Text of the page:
Well over a hundred years ago, Karl May wrote a bestseller, Through Wild Kurdistan, about the adventures of a German hero, Kara Ben Nemsi. This immensely popular book established the perception of Kurdistan in central Europe: a place of brutal tribal warfare, naïve honesty and sense of honour, but also superstition, betrayal, and permanent cruel warfare. It was almost a caricature of the barbaric Other in European civilization.
If we look at today’s Kurds, we cannot but be surprised by the contrast to this cliché – in Turkey, where I know the situation relatively well, I have noticed that the Kurdish minority is the most modern and secular part of society, at a distance from every religious fundamentalism, with developed feminism, etc. (Let me just mention a detail that I learned in Istanbul: restaurants owned by Kurds have no tolerance for any sign of superstition…)
The stable genius (Trump’s self-designation) justified his recent betrayal of Kurds (he effectively condoned the Turkish attack on the Kurdish enclave in northern Syria) by noting that “Kurds are no angels”. Of course, since, for him, the only angels in that region are Israel (especially on the West Bank) and Saudi Arabia (especially in Yemen). However, in some senses, the Kurds ARE the only angels in that part of the world.
The fate of the Kurds makes them the exemplary victim of the geopolitical colonial games: spread along the borderline of four neighboring states (Turkey, Syria, Iraq, Iran), their (more than deserved) full autonomy was in nobody’s interest, and they paid the full price for it.
Do we still remember Saddam’s mass bombing and gas-poisoning of Kurds in the north of Iraq in the late 1980s? More recently, for years, Turkey has played a well-planned military-political game, officially fighting Isis but effectively bombing Kurds who are really fighting Isis.
In the last decades, the ability of the Kurds to organize their communal life was tested in almost ideal experimental conditions: the moment they were given a space to breathe freely outside the conflicts of the states around them, they surprised the world.
After Saddam’s fall the Kurdish enclave in northern Iraq develop into the only safe part of Iraq with well-functioning institutions and even regular flights to Europe. In northern Syria, the Kurdish enclave centered in Rojava was a unique place in today’s geopolitical mess: when Kurds were given a respite from their big neighbors who otherwise threatened them all the time, they quickly built a society that one cannot but designate as an actually-existing and well-functioning utopia.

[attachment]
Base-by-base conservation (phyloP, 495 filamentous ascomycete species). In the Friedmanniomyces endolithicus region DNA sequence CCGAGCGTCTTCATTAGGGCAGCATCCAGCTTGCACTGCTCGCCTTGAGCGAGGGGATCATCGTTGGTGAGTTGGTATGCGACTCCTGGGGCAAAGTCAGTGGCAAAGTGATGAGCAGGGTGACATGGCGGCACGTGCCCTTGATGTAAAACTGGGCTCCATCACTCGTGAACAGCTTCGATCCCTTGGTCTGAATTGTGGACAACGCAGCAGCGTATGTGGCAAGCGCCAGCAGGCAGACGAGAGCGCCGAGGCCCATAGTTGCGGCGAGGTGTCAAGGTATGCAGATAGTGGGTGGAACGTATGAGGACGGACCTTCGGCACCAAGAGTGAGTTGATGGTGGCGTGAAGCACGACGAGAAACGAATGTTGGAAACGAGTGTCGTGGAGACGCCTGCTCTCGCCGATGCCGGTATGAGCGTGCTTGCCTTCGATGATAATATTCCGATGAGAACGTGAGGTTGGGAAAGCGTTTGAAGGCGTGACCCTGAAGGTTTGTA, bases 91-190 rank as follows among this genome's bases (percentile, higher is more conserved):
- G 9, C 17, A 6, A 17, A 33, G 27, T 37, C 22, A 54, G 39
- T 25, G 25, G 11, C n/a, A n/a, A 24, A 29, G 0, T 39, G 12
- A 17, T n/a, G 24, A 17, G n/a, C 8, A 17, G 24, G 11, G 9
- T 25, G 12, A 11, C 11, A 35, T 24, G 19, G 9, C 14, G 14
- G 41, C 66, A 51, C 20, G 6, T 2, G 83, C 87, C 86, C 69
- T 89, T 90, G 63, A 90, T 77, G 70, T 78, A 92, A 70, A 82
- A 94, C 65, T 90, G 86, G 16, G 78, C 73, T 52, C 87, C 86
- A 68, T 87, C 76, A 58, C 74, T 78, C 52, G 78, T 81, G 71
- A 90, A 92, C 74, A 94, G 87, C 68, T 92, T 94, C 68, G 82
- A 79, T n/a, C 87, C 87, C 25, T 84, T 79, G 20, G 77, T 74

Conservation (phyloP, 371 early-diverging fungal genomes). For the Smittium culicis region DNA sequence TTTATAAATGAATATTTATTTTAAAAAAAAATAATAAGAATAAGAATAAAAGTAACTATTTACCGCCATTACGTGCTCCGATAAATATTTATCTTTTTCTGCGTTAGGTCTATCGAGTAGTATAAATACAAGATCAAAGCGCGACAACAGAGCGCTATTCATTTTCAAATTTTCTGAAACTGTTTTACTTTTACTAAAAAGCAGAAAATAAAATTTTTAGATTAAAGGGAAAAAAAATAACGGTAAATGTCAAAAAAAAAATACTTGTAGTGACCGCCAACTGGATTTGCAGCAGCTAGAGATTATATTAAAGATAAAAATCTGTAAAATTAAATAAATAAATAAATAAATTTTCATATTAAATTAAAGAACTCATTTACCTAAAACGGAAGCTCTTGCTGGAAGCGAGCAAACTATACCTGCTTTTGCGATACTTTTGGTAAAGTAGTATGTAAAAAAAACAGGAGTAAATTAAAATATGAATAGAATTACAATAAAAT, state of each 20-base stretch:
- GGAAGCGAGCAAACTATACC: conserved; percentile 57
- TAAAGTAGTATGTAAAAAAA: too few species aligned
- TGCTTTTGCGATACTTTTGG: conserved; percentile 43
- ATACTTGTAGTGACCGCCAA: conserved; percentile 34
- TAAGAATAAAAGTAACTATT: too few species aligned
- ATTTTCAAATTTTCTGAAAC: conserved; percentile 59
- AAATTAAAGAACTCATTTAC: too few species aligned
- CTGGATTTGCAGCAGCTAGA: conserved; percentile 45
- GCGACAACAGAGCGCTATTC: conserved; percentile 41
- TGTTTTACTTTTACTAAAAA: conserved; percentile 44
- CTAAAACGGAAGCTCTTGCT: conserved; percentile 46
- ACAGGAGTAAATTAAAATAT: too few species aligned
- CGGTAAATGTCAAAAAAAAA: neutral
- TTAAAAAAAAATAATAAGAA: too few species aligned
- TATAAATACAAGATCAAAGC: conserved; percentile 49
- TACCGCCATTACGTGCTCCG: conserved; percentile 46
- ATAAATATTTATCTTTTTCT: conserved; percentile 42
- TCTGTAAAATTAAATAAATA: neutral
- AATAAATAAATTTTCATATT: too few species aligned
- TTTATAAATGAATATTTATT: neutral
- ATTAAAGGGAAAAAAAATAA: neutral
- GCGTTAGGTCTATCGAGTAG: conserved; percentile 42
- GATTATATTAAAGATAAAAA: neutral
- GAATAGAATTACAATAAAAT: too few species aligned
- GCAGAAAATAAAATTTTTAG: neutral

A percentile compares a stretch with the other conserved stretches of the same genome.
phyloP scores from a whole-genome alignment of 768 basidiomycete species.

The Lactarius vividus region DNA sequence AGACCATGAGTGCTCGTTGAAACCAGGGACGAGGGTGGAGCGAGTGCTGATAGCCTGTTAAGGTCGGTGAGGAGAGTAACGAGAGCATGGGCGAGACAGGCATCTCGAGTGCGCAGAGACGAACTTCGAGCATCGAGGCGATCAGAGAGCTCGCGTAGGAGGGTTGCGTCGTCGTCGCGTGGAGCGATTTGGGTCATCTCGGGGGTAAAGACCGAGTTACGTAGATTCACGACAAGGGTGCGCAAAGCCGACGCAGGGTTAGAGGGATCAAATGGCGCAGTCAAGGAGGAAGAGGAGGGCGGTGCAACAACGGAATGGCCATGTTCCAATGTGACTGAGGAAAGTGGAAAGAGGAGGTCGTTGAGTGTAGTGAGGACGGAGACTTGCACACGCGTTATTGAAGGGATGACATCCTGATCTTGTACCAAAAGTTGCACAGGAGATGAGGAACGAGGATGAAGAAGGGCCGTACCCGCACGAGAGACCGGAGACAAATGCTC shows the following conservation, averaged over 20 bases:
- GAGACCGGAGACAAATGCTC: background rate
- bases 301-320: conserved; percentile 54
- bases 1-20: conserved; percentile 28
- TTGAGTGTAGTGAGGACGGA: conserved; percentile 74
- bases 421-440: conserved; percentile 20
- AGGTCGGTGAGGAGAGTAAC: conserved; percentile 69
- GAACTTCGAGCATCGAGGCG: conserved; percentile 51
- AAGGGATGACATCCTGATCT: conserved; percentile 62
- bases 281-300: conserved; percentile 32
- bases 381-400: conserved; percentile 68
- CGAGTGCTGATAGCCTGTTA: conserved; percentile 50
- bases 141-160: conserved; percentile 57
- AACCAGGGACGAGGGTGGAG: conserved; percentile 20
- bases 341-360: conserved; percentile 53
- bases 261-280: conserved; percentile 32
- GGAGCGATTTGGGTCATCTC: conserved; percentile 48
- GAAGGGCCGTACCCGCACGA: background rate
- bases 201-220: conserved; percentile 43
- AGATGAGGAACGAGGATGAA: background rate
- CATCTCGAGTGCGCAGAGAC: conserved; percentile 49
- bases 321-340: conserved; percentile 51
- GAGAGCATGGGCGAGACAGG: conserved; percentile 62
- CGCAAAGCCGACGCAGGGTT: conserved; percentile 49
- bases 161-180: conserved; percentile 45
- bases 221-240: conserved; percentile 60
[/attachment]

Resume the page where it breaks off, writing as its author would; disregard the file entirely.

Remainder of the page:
From my own professional interest, I noticed the thriving intellectual community in Rojava where they repeatedly invited me to give lectures – these plans were brutally interrupted by military tensions in the area.
But what especially saddened me was the reaction of some of my “Leftist” colleagues who were bothered by the fact that Kurds also had to rely on the US military protection.
What should they have done, caught in the tensions between Turkey, Syrian civil war, the Iraqi mess and Iran? Did they have any other choice? Should they sacrifice themselves on the altar of anti-imperialist solidarity?
This “Leftist” critical distance was no less disgusting than the same distance towards Macedonia. A couple of months ago, the discussion was around how to resolve the problem of the name “Macedonia”.
The solution proposed was to change the name to “North Macedonia,” but this was instantly attacked by radicals in both countries. Greek opponents insisted that “Macedonia” is an old Greek name, and Macedonian opponents felt humiliated by being reduced to a “Northern” province since they are the only people who call themselves “Macedonians.”
Imperfect as it was, this solution offered a glimpse of an end to a long and meaningless struggle with a reasonable compromise. But it was caught in another “contradiction”: the struggle between big powers (the US and EU on the one side, Russia on the other).
The West put pressure on both sides to accept the compromise so that Macedonia could quickly join the EU and NATO, while, for exactly the same reason (seeing in it the danger of its loss of influence in the Balkans), Russia opposed it, supporting rabid conservative nationalist forces in both countries.
So which side should we take here? I think we should decidedly take the side of the compromise, for the simple reason that it is the only realist solution to the problem – Russia opposed it simply because of its geopolitical interests, without offering another solution, so supporting Russia here would have meant sacrificing the reasonable solution of the singular problem of Macedonian and Greek relations to international geopolitical interests. (Now that France has vetoed the fast-track inclusion of North Macedonia into the EU, will they be responsible for an unpredictable catastrophe in that part of Balkans?) Will the Kurds be dealt the same blow from our anti-imperialist “Leftists”?
That’s why it is our duty to fully support the resistance of the Kurds to the Turkish invasion, and to rigorously denounce the dirty games Western powers play with them.
While the sovereign states around them are gradually sinking into a new barbarism, Kurds are the only glimmer of hope. And it’s not only about Kurds that this struggle is fought, it’s about ourselves, it’s about what kind of global new order is emerging.
If Kurds will be abandoned, it will be a new order in which there will be no place for the most precious part of the European legacy of emancipation. If Europe turns its eyes away from the Kurds, it will betray itself. The Europe which betrays Kurds will be the true Europastan!